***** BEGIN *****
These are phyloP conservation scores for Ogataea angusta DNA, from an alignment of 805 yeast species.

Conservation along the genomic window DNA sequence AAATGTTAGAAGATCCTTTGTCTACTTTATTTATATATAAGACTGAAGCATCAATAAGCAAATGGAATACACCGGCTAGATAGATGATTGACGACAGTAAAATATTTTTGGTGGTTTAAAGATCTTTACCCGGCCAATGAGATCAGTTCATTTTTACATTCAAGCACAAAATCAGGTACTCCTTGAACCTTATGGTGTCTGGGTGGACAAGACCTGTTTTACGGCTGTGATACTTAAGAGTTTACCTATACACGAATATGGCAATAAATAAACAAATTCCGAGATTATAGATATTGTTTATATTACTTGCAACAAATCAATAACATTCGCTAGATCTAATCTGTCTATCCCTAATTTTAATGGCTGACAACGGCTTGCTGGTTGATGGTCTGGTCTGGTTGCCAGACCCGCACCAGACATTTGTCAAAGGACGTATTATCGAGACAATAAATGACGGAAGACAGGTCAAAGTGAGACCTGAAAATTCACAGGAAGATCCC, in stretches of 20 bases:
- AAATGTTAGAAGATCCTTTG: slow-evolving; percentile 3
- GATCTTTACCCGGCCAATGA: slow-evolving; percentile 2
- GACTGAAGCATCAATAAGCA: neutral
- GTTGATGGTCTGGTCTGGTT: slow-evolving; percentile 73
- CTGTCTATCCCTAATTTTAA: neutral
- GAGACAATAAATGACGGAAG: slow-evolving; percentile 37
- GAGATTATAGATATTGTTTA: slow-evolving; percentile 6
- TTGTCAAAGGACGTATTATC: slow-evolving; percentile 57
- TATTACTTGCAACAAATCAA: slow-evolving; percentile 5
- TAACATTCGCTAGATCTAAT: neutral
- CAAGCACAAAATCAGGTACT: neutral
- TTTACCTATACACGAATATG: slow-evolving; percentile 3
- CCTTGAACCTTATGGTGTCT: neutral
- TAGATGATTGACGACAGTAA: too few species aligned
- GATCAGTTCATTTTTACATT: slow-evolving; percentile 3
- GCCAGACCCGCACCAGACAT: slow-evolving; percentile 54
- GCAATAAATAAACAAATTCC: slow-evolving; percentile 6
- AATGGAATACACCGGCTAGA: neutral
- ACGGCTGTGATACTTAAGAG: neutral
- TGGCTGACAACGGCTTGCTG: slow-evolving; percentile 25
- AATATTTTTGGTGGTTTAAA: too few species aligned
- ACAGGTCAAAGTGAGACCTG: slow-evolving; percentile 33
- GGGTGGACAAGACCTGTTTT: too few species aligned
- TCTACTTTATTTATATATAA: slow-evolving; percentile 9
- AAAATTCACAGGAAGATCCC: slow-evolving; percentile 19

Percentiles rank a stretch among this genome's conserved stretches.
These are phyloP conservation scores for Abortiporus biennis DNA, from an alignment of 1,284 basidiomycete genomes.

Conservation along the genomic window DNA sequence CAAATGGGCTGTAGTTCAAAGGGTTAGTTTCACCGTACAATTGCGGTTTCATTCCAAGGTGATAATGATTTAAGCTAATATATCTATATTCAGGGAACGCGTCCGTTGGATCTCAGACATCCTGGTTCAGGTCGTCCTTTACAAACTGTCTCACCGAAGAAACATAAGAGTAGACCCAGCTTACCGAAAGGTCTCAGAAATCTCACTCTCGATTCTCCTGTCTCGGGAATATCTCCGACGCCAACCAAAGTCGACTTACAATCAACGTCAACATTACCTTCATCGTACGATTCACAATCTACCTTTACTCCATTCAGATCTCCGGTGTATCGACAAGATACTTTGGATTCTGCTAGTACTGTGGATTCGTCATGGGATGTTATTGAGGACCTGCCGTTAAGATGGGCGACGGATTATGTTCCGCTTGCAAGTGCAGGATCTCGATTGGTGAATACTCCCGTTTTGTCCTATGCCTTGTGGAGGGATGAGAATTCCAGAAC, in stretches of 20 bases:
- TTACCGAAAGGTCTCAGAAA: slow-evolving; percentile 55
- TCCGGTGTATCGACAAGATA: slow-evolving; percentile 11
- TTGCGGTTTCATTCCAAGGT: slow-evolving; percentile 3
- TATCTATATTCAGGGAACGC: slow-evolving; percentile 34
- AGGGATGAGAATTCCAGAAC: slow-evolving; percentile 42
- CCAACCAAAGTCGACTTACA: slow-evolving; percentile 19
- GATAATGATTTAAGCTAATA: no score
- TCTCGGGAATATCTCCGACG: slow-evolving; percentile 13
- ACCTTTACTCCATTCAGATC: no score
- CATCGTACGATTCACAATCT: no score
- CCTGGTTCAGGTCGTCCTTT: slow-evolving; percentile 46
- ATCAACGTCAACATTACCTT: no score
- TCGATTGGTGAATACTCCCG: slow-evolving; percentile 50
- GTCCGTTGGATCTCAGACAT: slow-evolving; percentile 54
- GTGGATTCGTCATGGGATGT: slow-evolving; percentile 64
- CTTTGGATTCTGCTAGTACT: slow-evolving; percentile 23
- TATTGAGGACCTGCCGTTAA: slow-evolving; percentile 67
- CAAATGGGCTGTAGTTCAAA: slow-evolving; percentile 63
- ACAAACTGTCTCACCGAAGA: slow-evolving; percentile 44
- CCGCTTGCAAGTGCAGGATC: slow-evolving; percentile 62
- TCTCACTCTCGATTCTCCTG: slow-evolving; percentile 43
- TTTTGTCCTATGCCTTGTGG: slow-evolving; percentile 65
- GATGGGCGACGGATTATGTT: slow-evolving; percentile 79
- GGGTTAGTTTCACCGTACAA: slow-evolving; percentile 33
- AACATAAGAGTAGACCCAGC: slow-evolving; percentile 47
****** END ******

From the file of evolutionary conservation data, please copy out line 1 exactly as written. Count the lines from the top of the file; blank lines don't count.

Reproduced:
These are phyloP conservation scores for Ogataea angusta DNA, from an alignment of 805 yeast species.